Trait-based approaches to ecology and conservation

This week at QAECO we’ve been talking about plant and animal traits.

We kick-started our discussion by reading McGill et al.’s (2006) paper on functional traits. The authors point out that general principals in community ecology are difficult to find. They argue that a research focus on traits and environmental gradients will lead to a more quantitative, general and predictive science.

McGill et al. outline a research agenda centred on four themes: functional traits, environmental gradients, the ‘interaction milieu’, and performance currencies. We thought the paper gave a good introduction to the fast-growing field of functional ecology.

Acacia species with different leaf types

A key point that came out of our discussion was that there is a need to develop better theory to guide our trait-based predictions. So, we thought we’d take this opportunity to introduce some of the trait-based work that is underway (or has recently been completed) by the QAECO team.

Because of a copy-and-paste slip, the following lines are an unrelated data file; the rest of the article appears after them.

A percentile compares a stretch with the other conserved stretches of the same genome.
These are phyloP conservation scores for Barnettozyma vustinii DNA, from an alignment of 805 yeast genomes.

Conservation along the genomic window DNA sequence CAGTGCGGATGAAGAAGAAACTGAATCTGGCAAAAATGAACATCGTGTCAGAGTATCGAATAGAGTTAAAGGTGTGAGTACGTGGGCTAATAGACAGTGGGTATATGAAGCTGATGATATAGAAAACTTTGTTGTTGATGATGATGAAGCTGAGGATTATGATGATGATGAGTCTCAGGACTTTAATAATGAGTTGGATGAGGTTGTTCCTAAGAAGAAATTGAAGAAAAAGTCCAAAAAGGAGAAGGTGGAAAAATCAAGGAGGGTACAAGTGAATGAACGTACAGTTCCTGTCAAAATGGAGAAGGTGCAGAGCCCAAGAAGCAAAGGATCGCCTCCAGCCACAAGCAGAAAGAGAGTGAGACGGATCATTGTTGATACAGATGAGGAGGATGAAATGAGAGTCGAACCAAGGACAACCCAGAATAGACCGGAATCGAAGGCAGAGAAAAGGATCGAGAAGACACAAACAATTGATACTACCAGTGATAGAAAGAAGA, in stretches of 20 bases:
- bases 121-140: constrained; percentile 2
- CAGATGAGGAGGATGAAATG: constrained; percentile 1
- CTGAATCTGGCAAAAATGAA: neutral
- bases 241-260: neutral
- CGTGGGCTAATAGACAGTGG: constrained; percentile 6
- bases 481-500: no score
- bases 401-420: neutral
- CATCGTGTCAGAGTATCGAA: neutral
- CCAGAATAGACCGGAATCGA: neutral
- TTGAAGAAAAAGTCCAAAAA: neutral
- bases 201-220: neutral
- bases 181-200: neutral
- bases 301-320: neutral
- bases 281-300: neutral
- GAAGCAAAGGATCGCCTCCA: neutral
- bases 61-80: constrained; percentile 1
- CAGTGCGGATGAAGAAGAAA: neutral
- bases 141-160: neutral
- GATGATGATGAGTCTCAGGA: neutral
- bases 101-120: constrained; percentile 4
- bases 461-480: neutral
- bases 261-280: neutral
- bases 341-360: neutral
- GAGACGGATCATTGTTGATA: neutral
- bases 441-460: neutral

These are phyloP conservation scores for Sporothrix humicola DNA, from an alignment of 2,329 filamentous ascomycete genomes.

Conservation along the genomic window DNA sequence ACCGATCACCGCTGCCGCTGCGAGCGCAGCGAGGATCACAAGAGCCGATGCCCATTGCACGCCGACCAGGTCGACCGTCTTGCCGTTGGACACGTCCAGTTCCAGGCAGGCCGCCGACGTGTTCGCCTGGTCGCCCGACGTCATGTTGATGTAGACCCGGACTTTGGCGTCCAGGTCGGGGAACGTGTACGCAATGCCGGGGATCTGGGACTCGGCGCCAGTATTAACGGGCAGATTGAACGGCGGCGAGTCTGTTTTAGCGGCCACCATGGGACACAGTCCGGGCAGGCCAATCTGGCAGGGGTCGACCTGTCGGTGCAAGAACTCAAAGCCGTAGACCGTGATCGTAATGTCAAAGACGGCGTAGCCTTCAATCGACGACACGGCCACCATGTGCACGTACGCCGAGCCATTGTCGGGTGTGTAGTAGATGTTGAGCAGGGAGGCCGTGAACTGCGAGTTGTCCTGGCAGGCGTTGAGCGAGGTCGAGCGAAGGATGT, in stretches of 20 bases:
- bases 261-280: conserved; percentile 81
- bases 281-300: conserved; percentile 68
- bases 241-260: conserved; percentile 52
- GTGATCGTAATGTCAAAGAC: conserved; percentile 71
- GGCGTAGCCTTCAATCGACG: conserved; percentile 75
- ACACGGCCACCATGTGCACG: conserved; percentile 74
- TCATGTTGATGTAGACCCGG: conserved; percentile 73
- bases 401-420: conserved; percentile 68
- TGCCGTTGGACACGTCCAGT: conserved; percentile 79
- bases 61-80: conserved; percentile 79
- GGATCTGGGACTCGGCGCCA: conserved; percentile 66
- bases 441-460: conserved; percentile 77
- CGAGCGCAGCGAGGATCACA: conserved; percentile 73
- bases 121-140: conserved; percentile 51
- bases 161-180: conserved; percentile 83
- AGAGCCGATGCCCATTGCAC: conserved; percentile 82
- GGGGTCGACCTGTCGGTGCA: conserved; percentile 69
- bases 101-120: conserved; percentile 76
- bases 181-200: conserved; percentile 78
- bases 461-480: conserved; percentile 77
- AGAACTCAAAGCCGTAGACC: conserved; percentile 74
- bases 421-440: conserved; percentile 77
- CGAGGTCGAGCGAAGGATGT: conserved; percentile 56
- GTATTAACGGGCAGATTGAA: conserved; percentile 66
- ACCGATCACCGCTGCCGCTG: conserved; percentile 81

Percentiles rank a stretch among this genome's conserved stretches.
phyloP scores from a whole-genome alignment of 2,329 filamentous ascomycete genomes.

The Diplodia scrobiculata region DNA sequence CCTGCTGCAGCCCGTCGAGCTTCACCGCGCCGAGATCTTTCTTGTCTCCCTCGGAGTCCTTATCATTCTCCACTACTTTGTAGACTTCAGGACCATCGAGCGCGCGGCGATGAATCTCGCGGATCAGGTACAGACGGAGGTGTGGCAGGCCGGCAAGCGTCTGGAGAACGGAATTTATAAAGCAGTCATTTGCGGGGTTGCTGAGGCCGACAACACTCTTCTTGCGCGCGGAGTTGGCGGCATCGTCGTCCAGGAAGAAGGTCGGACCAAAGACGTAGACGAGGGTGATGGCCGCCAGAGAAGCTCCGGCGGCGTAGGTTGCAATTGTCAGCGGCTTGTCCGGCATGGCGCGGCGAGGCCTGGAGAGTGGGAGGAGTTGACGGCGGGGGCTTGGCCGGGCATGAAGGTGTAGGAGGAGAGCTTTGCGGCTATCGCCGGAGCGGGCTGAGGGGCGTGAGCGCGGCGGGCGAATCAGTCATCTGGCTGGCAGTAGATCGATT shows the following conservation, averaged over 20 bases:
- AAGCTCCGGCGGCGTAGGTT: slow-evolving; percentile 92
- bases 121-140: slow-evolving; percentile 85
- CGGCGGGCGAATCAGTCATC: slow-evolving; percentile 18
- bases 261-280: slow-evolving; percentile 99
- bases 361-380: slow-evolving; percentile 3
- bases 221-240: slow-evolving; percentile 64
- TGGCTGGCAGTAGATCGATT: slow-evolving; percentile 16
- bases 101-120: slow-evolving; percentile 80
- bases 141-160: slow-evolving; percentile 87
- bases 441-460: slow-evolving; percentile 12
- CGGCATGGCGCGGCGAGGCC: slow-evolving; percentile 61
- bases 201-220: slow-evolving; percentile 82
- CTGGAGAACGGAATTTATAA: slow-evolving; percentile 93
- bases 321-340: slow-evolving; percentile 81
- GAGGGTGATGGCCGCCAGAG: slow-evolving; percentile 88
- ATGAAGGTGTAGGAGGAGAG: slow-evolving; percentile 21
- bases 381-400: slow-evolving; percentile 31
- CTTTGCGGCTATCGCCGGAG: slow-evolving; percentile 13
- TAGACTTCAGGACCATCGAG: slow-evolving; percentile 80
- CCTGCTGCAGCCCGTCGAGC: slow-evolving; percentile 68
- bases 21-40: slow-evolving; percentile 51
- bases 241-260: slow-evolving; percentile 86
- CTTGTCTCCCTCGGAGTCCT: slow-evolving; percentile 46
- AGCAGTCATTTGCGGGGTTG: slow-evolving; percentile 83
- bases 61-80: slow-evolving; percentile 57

We have a particular focus on the application of trait-based research to conservation science:

McGill, B.J., Enquist, B.J., Weiher, E., & Westoby, M (2006) Rebuilding community ecology from functional traits, Trends in Ecology and Evolution, 21:178-185.

By Freya, Laura, Luke and team

This entry was posted in Conservation, Papers, Qaecologists, Reading Group and tagged , . Bookmark the permalink.

1 Response to Trait-based approaches to ecology and conservation

  1. Pingback: Trait-based Reading Group | Freya's Research

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